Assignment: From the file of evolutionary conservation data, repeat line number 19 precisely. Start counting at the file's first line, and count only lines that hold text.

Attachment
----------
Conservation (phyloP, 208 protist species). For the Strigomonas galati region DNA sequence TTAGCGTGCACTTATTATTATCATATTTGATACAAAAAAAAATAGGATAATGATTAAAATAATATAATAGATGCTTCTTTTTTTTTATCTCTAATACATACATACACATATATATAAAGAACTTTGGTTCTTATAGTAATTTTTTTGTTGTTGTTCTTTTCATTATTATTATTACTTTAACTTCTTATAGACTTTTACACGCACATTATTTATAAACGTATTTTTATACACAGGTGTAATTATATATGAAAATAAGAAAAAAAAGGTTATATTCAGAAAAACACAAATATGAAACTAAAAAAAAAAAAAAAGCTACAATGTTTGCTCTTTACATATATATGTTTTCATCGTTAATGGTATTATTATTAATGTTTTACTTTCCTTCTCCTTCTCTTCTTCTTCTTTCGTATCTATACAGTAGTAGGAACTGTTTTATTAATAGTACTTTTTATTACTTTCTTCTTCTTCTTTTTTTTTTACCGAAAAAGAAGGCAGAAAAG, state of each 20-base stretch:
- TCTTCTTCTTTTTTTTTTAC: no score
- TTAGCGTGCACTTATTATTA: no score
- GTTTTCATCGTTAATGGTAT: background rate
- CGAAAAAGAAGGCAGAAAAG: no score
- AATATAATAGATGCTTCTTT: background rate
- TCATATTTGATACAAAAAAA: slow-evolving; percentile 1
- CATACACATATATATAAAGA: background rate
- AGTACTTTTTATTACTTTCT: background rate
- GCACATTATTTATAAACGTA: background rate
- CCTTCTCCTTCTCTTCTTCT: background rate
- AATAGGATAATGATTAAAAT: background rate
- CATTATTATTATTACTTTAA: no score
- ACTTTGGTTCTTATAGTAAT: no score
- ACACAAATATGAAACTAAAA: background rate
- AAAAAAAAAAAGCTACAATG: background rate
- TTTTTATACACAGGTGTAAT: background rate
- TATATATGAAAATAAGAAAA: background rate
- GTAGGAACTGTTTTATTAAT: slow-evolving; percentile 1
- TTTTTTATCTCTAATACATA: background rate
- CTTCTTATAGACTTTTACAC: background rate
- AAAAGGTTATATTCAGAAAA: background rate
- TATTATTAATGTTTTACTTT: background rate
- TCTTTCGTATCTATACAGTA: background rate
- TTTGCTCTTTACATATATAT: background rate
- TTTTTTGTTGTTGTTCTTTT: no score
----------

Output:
- GTAGGAACTGTTTTATTAAT: slow-evolving; percentile 1